Martin Ebner, Ein helles Kino @ Forum Expanded 2015


Martin Ebner, Ein helles Kino
2-channel video installation, 33 min., loop

65th Berlinale, 10th Forum Expanded exhibition
"To the Sound of the Closing Door"

David Askevold, Frederico Benevides, Pauline Boudry, Renate Lorenz, Jeamin Cha, Yu Cheng-Ta, Roy Dib, Martin Ebner, Antje Ehmann, Jan Ralske, Jeanne Faust, Mireille Kassar, Arvo Leo, Jen Liu, Eline McGeorge, Ho Tzu Nyen, Jenny Perlin, Constanze Ruhm, Emilien Awada, Arthur Tuoto, Wendelien van Oldenborgh, Michael Snow

05-16 Feb 2015
Akademie der Künste at Hanseatenweg, Berlin
Forum Expanded is curated by Stefanie Schulte Strathaus (head curator), Anselm Franke, Nanna Heidenreich, Bettina Steinbrügge and Ulrich Ziemons.


Presented as a 2-part video installation, Martin Ebner's piece investigates the spatial and temporal experiences that are connected to a fictitious cinema space. This space can be seen as an imaginary, inner, and mental state of mind. A feeling of floating is created for the spectator by a screen that smoothly and steadily glides up in the background. In close range, a different projection screen presents the 'program,' which is stretched in time and consists of short, very short, and medium-length sound and image fragments as well as regular breaks in the sound and image.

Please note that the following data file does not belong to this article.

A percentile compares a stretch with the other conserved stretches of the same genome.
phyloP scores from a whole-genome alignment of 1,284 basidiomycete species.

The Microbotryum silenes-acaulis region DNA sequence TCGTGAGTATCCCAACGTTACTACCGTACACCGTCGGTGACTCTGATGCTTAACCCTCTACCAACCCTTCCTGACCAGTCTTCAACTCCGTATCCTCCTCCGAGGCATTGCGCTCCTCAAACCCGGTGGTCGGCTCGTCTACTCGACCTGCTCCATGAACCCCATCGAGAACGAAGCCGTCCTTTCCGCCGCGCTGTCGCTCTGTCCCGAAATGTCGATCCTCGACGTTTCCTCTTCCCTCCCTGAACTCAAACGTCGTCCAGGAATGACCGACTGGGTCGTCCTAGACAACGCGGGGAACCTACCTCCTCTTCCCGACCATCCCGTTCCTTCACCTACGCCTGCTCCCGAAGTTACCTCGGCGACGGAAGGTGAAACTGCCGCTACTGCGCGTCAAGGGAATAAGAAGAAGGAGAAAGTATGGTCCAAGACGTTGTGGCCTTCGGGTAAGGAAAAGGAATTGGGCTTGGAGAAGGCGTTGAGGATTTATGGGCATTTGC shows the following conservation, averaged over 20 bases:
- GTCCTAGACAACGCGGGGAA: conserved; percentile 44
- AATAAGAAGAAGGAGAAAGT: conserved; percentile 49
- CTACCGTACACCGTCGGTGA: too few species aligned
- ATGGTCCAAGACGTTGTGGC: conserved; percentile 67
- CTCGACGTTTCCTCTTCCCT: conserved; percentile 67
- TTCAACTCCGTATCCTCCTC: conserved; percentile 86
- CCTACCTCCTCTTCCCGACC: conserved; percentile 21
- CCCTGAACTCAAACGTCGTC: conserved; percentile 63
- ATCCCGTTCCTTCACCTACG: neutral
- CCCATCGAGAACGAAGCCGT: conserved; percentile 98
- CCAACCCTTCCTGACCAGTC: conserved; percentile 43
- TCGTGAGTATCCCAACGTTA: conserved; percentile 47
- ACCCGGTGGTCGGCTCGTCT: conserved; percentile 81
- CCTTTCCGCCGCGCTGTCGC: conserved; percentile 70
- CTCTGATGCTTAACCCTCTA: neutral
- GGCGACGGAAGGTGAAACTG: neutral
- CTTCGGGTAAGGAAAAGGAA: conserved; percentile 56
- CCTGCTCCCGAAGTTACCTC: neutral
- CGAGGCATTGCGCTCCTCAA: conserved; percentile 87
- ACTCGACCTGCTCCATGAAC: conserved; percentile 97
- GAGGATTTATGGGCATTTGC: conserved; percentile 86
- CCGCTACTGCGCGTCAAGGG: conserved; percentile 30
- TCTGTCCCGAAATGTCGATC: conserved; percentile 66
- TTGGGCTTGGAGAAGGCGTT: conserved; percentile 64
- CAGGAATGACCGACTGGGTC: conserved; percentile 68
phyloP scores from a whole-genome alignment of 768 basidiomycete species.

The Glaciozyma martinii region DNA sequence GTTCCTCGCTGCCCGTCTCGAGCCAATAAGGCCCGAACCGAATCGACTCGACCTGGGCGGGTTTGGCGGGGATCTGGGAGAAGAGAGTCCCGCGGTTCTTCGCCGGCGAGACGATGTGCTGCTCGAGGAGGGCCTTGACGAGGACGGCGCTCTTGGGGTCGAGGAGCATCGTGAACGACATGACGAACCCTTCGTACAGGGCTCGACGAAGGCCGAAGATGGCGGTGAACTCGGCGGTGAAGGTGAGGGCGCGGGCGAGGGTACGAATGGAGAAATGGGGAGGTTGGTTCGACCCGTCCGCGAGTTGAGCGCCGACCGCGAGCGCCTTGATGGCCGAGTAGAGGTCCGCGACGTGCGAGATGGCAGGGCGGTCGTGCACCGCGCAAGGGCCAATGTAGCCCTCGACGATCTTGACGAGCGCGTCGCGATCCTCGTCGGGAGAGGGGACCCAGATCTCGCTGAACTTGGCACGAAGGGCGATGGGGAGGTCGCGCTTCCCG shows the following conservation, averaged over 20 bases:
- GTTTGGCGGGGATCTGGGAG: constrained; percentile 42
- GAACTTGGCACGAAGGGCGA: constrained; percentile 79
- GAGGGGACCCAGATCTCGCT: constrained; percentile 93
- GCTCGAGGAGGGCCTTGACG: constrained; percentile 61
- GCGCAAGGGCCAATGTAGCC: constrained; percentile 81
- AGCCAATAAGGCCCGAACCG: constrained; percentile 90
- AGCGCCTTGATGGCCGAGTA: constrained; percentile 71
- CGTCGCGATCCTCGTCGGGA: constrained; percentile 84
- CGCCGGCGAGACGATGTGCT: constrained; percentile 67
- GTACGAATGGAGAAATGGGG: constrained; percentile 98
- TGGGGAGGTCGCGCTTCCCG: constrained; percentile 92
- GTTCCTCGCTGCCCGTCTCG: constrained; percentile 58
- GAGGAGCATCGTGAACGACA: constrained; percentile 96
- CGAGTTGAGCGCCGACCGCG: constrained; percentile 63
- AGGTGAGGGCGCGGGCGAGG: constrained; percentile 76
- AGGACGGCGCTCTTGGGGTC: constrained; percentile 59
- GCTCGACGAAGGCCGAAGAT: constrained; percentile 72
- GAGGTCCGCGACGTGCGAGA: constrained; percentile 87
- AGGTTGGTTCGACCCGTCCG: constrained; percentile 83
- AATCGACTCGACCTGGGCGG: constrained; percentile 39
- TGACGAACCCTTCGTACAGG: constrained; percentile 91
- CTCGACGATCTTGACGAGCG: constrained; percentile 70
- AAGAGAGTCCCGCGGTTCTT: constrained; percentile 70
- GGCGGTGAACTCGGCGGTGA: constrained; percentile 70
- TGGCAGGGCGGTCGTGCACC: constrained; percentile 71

The fragmentary use of time, unusual for conventional models of perception, allows the spectator's mind to stray, and at the same time the object-like quality of the two projection surfaces and their respective projectors come more and more to the fore, especially when the screen remains dark or when there happens to be no sound. During the course of events, there will be no beginning and no end, which eventually means that the duration of the work could be anything from a few seconds to a couple of days. This video installation turns into a specific walkable space, to which you can react. Through its exemplary dissection of some of the basic elements of the cinematographic experience it describes the possibility of a reserved and complex audiovisual presence.

Review by Nora Kovacs

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